Friday, January 13, 2012

Liberalitatis Laus

Here is today's distich by John Owen, with an English translation by Thomas Harvey, 7.7. With this paradoxical poem, Owen wants us to put aside our "zero-sum" approach to gift-giving, which would mean that the gift-giver ends up with less than he had, while the recipient benefits. Instead, Owen explains that the gift lasts forever and follows the giver, so that the gift does good both for the giver and for the recipient.

Liberalitatis Laus
Quod datur, aeternum durat sequiturque datorem;
Dantem et captantem, munus utrumque iuvat.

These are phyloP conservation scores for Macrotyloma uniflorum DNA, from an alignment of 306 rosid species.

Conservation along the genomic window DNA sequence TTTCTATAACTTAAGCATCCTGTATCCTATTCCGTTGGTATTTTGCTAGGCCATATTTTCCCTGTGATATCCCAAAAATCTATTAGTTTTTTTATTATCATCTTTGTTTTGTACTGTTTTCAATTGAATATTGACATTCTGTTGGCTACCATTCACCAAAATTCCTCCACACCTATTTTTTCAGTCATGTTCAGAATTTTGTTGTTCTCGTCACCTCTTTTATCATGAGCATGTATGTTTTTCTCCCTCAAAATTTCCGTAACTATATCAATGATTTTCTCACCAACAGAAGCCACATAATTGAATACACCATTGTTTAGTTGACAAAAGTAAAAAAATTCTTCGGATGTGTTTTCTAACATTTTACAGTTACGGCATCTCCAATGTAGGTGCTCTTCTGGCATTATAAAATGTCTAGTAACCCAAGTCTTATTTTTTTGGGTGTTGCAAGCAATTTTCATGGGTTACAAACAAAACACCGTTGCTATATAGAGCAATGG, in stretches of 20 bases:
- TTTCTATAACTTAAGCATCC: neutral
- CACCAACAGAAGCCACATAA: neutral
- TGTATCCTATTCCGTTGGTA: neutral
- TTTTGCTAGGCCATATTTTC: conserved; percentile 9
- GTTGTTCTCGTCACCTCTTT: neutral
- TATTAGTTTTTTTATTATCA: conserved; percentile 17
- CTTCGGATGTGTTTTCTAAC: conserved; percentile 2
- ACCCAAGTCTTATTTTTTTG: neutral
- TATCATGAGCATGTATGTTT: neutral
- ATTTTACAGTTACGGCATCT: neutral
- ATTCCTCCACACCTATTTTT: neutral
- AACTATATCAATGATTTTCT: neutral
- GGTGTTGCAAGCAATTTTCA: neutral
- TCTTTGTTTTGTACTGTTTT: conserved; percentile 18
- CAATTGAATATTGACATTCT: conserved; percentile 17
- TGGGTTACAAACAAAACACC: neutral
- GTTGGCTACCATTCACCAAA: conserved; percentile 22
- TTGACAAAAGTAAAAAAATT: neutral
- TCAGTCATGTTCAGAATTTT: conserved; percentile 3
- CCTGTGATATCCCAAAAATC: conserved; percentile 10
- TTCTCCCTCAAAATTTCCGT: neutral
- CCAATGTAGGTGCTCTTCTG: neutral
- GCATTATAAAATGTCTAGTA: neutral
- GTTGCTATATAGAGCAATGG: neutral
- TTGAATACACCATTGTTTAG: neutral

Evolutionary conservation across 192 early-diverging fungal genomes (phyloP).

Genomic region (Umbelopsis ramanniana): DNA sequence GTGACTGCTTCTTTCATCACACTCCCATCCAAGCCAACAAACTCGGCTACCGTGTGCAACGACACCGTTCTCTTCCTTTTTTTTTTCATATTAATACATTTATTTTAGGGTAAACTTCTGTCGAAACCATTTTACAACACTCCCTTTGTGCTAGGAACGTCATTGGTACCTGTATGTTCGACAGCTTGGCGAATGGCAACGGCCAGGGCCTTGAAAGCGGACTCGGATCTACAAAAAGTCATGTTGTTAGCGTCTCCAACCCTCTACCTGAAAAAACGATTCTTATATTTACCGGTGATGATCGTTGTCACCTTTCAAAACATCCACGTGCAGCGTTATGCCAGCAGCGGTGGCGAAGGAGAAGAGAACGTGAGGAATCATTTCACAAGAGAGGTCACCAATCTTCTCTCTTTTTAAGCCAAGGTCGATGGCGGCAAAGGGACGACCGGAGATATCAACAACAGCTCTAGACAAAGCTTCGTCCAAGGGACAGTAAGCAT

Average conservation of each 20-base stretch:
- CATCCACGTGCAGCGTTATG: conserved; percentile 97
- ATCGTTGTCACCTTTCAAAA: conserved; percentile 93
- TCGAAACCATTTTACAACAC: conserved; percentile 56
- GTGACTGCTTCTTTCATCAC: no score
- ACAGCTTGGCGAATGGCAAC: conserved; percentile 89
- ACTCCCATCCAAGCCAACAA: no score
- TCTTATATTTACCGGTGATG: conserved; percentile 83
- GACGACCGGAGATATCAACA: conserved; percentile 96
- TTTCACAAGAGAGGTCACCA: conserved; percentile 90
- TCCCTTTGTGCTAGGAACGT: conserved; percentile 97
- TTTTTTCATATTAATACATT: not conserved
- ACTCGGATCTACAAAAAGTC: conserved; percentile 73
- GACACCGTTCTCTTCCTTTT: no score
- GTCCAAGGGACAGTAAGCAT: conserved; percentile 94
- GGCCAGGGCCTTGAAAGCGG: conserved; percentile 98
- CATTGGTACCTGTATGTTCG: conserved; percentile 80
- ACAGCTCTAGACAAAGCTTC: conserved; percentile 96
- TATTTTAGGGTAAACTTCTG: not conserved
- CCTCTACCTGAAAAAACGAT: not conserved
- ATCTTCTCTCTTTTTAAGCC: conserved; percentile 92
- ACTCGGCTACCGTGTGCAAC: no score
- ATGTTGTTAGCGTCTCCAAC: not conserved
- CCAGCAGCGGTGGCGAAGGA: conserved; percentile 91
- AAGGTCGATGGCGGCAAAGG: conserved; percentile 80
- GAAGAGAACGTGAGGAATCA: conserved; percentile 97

A Gift’s eternal, follows him that gives;
The Giver and Receiver It relieves.

The vocabulary is keyed to the DCC Latin Vocabulary list. There are only three words in this poem that are not on the DCC list:

capto, -āre - snatch at, seize, strive for
dator, datōris m. - giver
dūrō, -āre - be hard, last, endure

aeternus -a -um: everlasting, eternal
dō dare dedī datum: give
et: and
iuvō iuvāre iūvī iūtum: help, assist; please, delight
mūnus mūneris n.: gift, offering
que (enclitic) - and
qui quae quod: who, which, what / quis quid: who? what? which?
sequor sequī secūtus sum: follow
uter- utra- utrumque: each of two